# Rest mass and apparent mass

1. Jul 15, 2011

### hanii

hey guys ...i've got a doubt..
when there is no absolute rest in the universe...how is rest mass defined?

2. Jul 15, 2011

### Staff: Mentor

There's always a frame in which the body (or its center of mass) is at rest. Nothing 'absolute' needed.

3. Jul 15, 2011

### Staff: Mentor

You can also calculate the "rest mass" (more properly called "invariant mass") using the energy and momentum as measured in any inertial reference frame, by solving the following equation for m:

$$E^2 = (pc)^2 + (mc^2)^2$$

In different reference frames you measure different values for E and p, but they always give you the same value for m.

4. Jul 15, 2011

### CJames

A non-accelerating object is always at rest with respect to itself.

5. Jul 15, 2011

### ZealScience

Yes there is no absolute rest, because particles are all moving fast. Unless reach absolute zero which would break the second law of thermodynamics or the uncertainty principle. But discussing relativity, I think, we talk more generally about macroscopic objects in reference frames.

6. Jul 15, 2011

### bcrowell

Staff Emeritus
"Absolute rest" in this context means being able to define whether an object is at rest without reference to anything external. Even if we could cool an object down to absolute zero, it wouldn't be at "absolute rest" in this sense.

7. Jul 15, 2011

### chogg

Let me add that the motion of the particles that make up a macroscopic object actually does increase the (rest) mass of that object. This blew my mind as a beginning grad student. A hot potato weighs more than a cold potato (though not much more!).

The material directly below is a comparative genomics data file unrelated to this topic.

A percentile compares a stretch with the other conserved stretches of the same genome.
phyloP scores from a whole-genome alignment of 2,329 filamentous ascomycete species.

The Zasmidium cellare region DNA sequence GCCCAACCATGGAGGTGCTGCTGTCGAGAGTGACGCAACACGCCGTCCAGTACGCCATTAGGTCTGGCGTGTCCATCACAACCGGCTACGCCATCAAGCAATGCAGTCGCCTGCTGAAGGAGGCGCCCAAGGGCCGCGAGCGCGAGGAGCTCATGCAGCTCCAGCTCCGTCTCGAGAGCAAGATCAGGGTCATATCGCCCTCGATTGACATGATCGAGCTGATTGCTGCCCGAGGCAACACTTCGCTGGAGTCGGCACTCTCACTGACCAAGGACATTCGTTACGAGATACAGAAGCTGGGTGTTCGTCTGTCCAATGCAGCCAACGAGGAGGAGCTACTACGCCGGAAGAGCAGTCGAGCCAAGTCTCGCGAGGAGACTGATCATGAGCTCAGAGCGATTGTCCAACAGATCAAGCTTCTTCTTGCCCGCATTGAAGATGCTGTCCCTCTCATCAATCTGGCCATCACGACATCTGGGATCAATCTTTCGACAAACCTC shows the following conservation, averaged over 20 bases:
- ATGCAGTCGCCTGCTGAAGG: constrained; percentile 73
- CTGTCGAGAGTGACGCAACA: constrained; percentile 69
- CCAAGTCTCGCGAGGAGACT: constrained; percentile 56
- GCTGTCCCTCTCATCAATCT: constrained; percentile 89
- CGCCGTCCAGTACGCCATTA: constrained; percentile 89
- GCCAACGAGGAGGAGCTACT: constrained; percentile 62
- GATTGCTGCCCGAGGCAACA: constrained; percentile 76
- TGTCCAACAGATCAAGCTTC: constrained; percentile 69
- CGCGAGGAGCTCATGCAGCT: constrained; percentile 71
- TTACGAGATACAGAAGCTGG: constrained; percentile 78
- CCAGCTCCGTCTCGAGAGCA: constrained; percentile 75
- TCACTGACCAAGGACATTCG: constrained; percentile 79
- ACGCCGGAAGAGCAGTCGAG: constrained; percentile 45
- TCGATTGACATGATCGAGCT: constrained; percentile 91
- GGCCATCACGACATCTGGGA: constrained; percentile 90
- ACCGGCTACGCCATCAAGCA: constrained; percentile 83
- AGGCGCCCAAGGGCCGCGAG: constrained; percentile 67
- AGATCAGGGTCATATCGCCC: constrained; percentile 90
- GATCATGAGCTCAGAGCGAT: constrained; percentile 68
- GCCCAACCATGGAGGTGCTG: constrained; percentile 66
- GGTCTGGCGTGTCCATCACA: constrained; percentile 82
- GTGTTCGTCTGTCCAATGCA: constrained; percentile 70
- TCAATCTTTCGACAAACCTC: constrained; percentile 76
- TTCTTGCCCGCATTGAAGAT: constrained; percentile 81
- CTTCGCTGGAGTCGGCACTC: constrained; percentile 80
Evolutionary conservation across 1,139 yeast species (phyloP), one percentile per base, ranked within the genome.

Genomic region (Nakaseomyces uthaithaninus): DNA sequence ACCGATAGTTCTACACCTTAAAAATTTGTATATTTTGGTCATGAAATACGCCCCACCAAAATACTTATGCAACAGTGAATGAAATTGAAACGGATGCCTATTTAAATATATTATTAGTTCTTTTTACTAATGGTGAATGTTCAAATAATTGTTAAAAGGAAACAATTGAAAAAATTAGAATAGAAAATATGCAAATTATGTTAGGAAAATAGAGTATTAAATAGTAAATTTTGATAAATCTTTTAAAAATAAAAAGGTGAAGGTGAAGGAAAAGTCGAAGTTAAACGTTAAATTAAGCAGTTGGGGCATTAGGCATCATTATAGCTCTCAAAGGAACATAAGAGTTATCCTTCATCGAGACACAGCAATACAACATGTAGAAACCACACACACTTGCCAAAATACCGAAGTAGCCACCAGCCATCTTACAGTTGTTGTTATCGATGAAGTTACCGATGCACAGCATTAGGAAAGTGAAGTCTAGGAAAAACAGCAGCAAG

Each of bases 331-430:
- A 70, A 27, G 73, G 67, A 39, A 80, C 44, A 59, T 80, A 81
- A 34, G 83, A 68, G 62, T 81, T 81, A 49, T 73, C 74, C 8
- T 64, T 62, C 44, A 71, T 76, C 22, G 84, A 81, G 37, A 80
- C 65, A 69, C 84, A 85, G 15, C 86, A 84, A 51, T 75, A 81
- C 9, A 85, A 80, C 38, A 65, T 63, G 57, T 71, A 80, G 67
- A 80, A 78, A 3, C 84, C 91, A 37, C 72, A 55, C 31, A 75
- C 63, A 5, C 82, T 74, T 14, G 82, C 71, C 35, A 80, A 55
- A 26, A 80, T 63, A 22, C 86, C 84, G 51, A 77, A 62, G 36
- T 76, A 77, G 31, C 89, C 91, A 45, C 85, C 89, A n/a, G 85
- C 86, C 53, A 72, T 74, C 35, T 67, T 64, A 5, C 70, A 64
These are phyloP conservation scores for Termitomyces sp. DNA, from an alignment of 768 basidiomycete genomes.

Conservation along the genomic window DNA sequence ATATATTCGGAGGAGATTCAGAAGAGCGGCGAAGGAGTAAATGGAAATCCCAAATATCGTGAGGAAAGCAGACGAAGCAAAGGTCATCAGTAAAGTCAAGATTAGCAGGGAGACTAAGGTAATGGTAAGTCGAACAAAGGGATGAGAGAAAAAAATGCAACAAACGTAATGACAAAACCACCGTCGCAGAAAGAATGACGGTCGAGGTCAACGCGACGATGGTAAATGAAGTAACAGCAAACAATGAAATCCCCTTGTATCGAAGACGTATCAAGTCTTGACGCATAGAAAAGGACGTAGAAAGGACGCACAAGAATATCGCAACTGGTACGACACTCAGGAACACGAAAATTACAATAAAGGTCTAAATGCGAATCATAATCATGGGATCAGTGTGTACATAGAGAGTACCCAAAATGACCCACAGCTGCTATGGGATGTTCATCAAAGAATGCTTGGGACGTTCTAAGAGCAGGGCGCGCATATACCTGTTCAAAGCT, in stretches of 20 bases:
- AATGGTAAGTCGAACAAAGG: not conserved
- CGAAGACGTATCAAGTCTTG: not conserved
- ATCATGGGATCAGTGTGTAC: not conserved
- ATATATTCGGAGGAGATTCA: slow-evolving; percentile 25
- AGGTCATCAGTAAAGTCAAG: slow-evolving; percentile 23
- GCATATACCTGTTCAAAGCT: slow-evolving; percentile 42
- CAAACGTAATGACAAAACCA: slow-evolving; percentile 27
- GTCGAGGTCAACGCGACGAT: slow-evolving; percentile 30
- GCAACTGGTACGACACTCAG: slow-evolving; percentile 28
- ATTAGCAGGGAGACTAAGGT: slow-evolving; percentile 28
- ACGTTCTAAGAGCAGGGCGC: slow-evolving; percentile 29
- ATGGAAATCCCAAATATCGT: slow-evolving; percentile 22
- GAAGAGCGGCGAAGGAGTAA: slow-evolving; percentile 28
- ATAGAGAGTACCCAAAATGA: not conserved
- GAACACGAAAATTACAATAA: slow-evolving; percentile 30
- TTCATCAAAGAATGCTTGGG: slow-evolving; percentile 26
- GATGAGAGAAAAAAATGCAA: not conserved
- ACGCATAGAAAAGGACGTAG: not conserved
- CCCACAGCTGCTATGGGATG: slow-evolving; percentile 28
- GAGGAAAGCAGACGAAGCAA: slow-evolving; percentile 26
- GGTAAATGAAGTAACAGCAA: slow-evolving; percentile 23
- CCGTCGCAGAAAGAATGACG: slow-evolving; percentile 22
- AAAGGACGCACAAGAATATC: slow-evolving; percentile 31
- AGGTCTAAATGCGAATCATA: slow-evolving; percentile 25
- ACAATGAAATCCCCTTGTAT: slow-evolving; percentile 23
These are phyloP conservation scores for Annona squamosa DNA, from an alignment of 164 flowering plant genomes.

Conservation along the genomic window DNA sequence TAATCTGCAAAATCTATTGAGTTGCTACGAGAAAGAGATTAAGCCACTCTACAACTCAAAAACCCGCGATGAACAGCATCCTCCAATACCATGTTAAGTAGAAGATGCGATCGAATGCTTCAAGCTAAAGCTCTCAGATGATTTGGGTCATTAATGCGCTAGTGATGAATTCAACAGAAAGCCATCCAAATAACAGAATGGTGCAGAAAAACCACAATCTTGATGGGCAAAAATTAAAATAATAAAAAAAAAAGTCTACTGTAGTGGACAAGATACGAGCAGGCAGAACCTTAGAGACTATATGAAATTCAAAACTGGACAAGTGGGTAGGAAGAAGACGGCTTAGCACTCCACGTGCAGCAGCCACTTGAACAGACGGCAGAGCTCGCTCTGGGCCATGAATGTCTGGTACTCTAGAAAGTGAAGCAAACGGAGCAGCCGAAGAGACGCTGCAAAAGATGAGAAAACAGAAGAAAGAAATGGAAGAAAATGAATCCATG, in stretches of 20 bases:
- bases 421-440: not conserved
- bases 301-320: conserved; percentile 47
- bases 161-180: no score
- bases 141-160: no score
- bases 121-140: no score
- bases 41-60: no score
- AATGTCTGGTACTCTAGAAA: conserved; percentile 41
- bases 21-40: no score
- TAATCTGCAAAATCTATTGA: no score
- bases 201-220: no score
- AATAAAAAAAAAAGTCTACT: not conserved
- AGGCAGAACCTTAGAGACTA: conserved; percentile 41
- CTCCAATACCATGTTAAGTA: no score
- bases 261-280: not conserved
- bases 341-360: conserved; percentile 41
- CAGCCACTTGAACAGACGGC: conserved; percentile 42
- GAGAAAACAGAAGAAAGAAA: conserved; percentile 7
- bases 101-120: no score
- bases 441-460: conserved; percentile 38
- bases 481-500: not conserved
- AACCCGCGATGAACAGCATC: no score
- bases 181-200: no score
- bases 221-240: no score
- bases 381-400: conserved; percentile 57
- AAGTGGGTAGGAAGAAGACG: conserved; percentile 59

8. Jul 15, 2011

### ZealScience

Of course it depends on reference frames, but with temperature particles are moving fast! The mass of electron that measured by scientists is the mass of moving electrons. They are not interested in inertial mass of electrons.

9. Jul 15, 2011

### bcrowell

Staff Emeritus
Yes, but that has nothing to do with what people mean when they refer to "absolute rest" in the context of SR.

10. Jul 16, 2011

### hanii

so...we should be at rest relative to the frame of reference in which the object is...to find the rest mass of that object

11. Jul 16, 2011

### hanii

how is this equation derived? could u please explain me..

12. Jul 16, 2011

### Staff: Mentor

Do you mean this one?

Here's one way to derive it: start with the equations for relativistic momentum and energy:

$$p = \frac {mv}{\sqrt{1 - v^2/c^2}}$$

$$E = \frac {mc^2}{\sqrt{1 - v^2/c^2}}$$

Solve them together to eliminate v. For example, by solving one equation for v and substituting it into the other one.